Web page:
As one of the world’s leading art scenes, the United Kingdom is ideal for any up and coming artist to showcase their work and make a name for themselves. Plenty of artists in the country blur the lines between amateur and professional on their way to the top. Below are just a couple of artists that are well on their way to becoming a household name, so it’s better you start to remember them now:
UK artist Derek Hood is making his way through the British art scene with flying colours, if you will. His focus is visual artistry which he studied at the University of Birmingham. He is most interested in drawing and painting specifically. He also enjoys illuminated manuscripts and mosaics, and favours the styles of Dadaism, surrealism, cubism, and more.
His art has been featured in up to ten art exhibits and street galleries, including but not limited to The Black Rat Projects, the Lawrence Alkin Gallery, and Lazarides, all of which were deemed some of London’s best street galleries by Time Out Magazine.
Derek’s use of colour is jarring but intriguing as it is very bright and deliberately applied. He uses a large amount of primary colours, which speaks very much to his stylised tone as an individual and artist. Derek’s inspirations vary between culture and time period, as they include but are not limited to Kapwani Kiwanga, Katinka Bock, and Urs Fischer.
Mowgli is a British tattoo artist located at the Through My Third Eye tattoo parlour in London. He has gained serious attention since his portfolio listed on his Instagram, which displays his extremely elaborate, sketch-like style that he achieves through tattoo artistry. His tattoos are meticulously detailed, often featuring portraits of people in abstract forms.
Tattoo artistry is a growing medium of art since tattoos have become more popular and diverse due to advancements in technology. This has allowed tattoos to be accomplished with various thickness and colour.
Sickboy is another street artist who has been tagging since the mid-1990’s, this time located in Bristol. He contributed to reinventing the way people perceive graffiti by making his signature a red and yellow “temple”-like logo as opposed to the standard stylistic letting that was popular at the time.
When he did use words, his slogan “Save the Youth” became popular as well as another one of his trademarks of sorts. He has also cited a Spanish graffiti artist as an inspiration to him named La Mano.
Sickboy has been exhibited in art galleries, including the Tate Modern in 2008. Some of his recent solo shows have been featured in London, Paris, and San Francisco.
The art of Mikéla Henry-Lowe actively celebrates Black women in all of their beauty, in spite of a society that does not treat Black women with the respect they deserve.
She is based in London and utilises the fracturing of colour to paint portraits of Black women to express their individual characteristics and personality traits while portraying their beauty as a whole.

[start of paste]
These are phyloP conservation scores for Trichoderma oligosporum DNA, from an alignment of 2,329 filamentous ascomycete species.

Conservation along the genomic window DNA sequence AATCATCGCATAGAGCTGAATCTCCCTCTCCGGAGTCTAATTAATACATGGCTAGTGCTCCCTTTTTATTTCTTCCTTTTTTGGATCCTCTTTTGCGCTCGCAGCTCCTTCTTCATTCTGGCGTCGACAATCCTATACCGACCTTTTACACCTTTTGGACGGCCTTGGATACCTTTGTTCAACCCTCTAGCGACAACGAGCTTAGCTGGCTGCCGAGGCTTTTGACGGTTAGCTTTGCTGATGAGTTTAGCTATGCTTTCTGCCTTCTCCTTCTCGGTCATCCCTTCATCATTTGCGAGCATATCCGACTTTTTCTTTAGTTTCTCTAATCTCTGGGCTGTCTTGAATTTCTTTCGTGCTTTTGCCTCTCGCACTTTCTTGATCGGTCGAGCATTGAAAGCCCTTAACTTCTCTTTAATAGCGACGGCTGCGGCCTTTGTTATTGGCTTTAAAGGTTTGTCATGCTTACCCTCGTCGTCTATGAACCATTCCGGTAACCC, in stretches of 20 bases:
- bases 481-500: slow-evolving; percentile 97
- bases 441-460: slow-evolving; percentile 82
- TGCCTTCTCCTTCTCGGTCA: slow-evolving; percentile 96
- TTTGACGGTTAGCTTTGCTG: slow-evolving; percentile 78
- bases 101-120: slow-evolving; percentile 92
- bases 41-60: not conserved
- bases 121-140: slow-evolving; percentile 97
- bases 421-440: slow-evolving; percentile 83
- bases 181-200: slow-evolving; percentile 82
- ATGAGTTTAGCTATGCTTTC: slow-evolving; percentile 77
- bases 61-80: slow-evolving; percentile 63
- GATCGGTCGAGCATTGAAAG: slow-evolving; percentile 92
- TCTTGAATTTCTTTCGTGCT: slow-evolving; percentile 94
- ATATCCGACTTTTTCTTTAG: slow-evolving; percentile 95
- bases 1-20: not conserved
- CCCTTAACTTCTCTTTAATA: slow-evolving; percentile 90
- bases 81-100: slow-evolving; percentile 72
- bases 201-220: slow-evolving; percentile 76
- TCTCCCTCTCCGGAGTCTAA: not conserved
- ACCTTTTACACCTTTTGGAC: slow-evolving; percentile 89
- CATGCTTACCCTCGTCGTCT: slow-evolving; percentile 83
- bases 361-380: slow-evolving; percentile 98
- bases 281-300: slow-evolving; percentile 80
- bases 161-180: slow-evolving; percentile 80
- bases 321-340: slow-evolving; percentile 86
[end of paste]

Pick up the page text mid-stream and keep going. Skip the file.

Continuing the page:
She started her journey in 2016 and has already been featured in exhibitions and interviews alike. Some of Mikéla’s featured exhibitions include her Radical Love Exhibition in 2017, Black Blossoms: Highlighting the Voices of Black Women in 2016, and her FLOCK 2016 Graduate Exhibition.
British artist Joe Webb focuses primarily on collages and paintings. His art demonstrates his takes on political and social aspects of the world, particularly war, climate change, and much more. Some of his reoccurring visuals include, space, televisions, landscapes, and idealistic 1950’s art depicting people.
Joe Webb has been featured in numerous exhibitions, including For Arts Sake Gallery, The Original Print Fair, and Jealous Gallery for the London Art Fair to name a few, all of which happening in 2018 alone. He has worked with several larger artists such as the Madden Brothers, Janelle Monae, and Coldplay.
As art has become more accessible, it has become even more political, and Chris Alton has honed into this market significantly. Chris Alton is based in Croydon and utilises a series of mediums in order to achieve his artistic visions. He is well known for turning to music and film when it comes to activism and protesting against political injustice, and using humour and happiness radically so as to better achieve his aim of societal equity.
He founded the EDL, or English Disco Lovers, in 2012 so as to manoeuvre the EDL acronym into something positive as opposed to a reference to a nationalist and xenophobic movement, the English Defence League. This is just one example of Chris’ that exhibits his penchant for reclaiming and redesigning fascist happenings in his own community to something accepting and beneficial; as disco was formed in a context of political resistance.
Historically, English culture has been extremely discouraging of making outright statements about the monarchy through art. It was not until the mid-twentieth century that the Queen was even allowed to be portrayed on a stage for the first time in English history. Dale Adcock, however, makes art primarily with history in mind. Much of it is British, but it also expands throughout many cultures, and is turned on its head for a newer, fresher look at the way we perceive history and humanity, especially with a modern lens.
His work has been exhibited in many galleries in recent years, such as The Future Can Wait at Victoria House, Perfectionism at Griffin Gallery, and The Fine Line in Identity Gallery, all from just 2013 and without naming all of his features.
The United Kingdom has been an artistic hub for generations and will be for generations to come. The cultural appreciation for art in all its forms encourages its growth and motivates young artists to continue the pursuit of their craft. Whether tattoo artists like Mowgli, or street artists like myself, UK artist Derek Hood, or artists of any other medium, creatives of all kinds can find a home in the United Kingdom.